## Solving Inequalities involving Exponential Functions

Equivalences (1), (2), and (3) can be used to easily solve certain types of mathematical sentences, as illustrated in the following examples.

 Solve: $2^{3x-1} \lt 2^{5x}$ This is an inequality of the form $$\, \cssId{s64}{b^{\text{stuff1}} < b^{\text{stuff2}}}\,$$ where the base, $\,b\,$, is $\,2\,$. Notice that the exponential functions on both sides use the same base. In this example, the base is greater than one, so we'll use equivalence (1): $$\cssId{s68}{x < y \ \ \iff\ \ b^x < b^y}$$ SOLUTION: \begin{alignat}{2} \cssId{s70}{2^{3x-1}} \ & \cssId{s71}{\lt} \ \cssId{s72}{2^{5x}} \qquad&&\cssId{s73}{\text{original inequality}}\cr\cr \cssId{s74}{3x-1} & \cssId{s75}{\lt} \cssId{s76}{5x} && \cssId{s77}{\text{use (1); inequality symbol doesn't change}}\cr\cr \cssId{s78}{-2x} & \cssId{s79}{\lt} \cssId{s80}{1} &&\cssId{s81}{\text{addition property of inequality}}\cr\cr \cssId{s82}{x} & \cssId{s83}{\gt} \cssId{s84}{-\frac 12} && \cssId{s85}{\text{divide by a negative #; reverse inequality}} \end{alignat} blue curve:   $y = 2^{3x - 1}$ red curve:   $y = 2^{5x}$ blue curve lies below red curve for $\,x > -\frac 12$ Solve: $\displaystyle\frac 1{3^{x^2-1}} > 1$ This inequality will be solved in two different ways. As long as you use correct tools in a correct way, there are often different ways you can proceed. SOLUTION #1: \begin{alignat}{2} \cssId{s96}{\frac 1{3^{x^2-1}}} \ & \cssId{s97}{\gt}\ \cssId{s98}{1} \qquad&&\cssId{s99}{\text{original inequality}}\cr\cr \cssId{s100}{\left(\frac 13\right)^{x^2-1}}\ & \cssId{s101}{\gt}\ \cssId{s102}{\left(\frac 13\right)^0} \ \ &&\cssId{s103}{\text{rename both sides using exponent laws}}\cr\cr \cssId{s104}{x^2 - 1}\ & \cssId{s105}{\lt} \cssId{s106}{0}&&\cssId{s107}{\text{use (2); inequality changes direction}}\cr\cr \cssId{s108}{x^2} & \cssId{s109}{\lt} \cssId{s110}{1} && \cssId{s111}{\text{addition property of inequality}}\cr\cr \cssId{s112}{-1} \cssId{s113}{\lt} &\ \cssId{s114}{x} \cssId{s115}{\lt} \cssId{s116}{1} && \cssId{s117}{\text{inspection (knowledge of x^2 curve)}} \end{alignat} SOLUTION #2: \begin{alignat}{2} \cssId{s119}{\frac 1{3^{x^2-1}}} \ & \cssId{s120}{\gt} \ \cssId{s121}{1} \qquad&&\cssId{s122}{\text{original inequality}}\cr\cr \cssId{s123}{1}\ & \cssId{s124}{\gt}\ \cssId{s125}{3^{x^2-1}} \ \ \ \ &&\cssId{s126}{\text{multiply both sides by 3^{x^2-1}\overset{\text{always}}{\gt}0}}\cr\cr \cssId{s127}{3^0} \ & \cssId{s128}{\gt}\ \cssId{s129}{3^{x^2-1}}&&\cssId{s130}{\text{rename: 1 = 3^0}}\cr\cr \cssId{s131}{0}\ \ & \cssId{s132}{\gt}\ \cssId{s133}{x^2 - 1}\ \ &&\cssId{s134}{\text{use (1)}}\cr\cr \cssId{s135}{x^2} \ & \cssId{s136}{\lt}\ \cssId{s137}{1}&&\cssId{s138}{\text{addition property; re-arrange}}\cr\cr \cssId{s139}{-1} \cssId{s140}{\lt} \ &\cssId{s141}{x}\ \cssId{s142}{\lt} \cssId{s143}{1}&&\cssId{s144}{\text{inspection (knowledge of x^2 curve)}} \end{alignat} blue curve:   $\displaystyle y = \frac{1}{3^{x^2-1}}$ red curve:   $y = 1$ blue curve lies above red curve for $\,x\,$ between $\,-1\,$ and $\,1\,$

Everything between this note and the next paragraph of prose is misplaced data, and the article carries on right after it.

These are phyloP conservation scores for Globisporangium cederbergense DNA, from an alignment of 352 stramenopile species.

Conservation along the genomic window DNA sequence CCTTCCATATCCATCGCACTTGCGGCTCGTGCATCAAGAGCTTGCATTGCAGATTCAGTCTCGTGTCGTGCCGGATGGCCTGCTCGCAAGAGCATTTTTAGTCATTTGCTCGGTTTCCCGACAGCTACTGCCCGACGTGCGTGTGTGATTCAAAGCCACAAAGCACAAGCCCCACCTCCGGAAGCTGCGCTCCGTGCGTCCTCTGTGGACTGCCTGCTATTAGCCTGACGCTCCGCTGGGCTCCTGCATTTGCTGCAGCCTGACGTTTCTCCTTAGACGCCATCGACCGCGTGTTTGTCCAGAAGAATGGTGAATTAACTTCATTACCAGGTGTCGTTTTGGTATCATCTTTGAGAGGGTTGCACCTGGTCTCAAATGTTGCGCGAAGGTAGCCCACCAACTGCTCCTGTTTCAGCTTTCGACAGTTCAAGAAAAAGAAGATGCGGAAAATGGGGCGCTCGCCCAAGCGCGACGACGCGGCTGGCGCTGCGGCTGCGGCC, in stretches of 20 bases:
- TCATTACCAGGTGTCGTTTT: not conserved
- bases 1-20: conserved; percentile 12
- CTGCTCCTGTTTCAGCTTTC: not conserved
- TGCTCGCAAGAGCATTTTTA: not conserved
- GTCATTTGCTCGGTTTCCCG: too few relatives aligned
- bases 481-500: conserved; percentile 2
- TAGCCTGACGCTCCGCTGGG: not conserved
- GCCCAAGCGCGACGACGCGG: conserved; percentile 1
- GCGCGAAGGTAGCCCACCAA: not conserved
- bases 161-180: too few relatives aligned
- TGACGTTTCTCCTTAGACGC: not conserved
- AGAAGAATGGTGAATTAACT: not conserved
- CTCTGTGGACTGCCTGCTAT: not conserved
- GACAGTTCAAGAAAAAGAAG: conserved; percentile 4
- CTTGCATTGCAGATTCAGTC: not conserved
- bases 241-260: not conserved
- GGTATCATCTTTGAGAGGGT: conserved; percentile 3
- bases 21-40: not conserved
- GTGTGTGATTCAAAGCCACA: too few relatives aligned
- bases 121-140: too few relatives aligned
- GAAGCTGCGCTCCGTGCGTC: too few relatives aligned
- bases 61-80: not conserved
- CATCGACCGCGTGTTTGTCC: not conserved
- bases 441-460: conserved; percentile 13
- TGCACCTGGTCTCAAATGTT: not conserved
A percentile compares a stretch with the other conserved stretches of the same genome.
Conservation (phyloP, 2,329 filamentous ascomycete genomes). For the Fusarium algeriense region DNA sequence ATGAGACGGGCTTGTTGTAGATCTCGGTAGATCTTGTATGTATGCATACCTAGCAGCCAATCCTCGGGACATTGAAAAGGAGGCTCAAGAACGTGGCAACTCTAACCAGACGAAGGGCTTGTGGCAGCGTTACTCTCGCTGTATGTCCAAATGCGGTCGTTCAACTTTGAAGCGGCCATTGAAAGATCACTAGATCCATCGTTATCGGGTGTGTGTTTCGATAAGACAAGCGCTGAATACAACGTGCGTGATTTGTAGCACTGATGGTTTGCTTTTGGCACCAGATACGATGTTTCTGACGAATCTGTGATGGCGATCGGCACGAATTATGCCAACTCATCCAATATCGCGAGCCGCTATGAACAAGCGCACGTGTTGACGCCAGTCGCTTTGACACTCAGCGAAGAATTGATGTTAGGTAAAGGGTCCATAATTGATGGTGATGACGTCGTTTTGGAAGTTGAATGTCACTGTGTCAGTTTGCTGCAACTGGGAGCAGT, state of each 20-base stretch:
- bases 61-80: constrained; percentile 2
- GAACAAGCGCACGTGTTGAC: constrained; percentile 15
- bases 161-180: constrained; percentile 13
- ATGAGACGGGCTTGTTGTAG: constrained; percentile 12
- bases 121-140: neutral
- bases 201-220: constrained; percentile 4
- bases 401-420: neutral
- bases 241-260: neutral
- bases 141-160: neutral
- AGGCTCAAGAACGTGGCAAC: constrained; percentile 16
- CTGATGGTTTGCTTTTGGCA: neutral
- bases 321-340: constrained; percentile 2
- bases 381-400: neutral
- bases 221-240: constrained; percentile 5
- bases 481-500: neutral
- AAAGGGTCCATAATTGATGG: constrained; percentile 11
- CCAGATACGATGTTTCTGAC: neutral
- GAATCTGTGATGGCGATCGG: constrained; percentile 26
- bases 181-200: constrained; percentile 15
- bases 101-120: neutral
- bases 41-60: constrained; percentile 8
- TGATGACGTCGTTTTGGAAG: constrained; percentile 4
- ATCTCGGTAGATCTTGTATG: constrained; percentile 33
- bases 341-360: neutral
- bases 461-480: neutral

Master the ideas from this section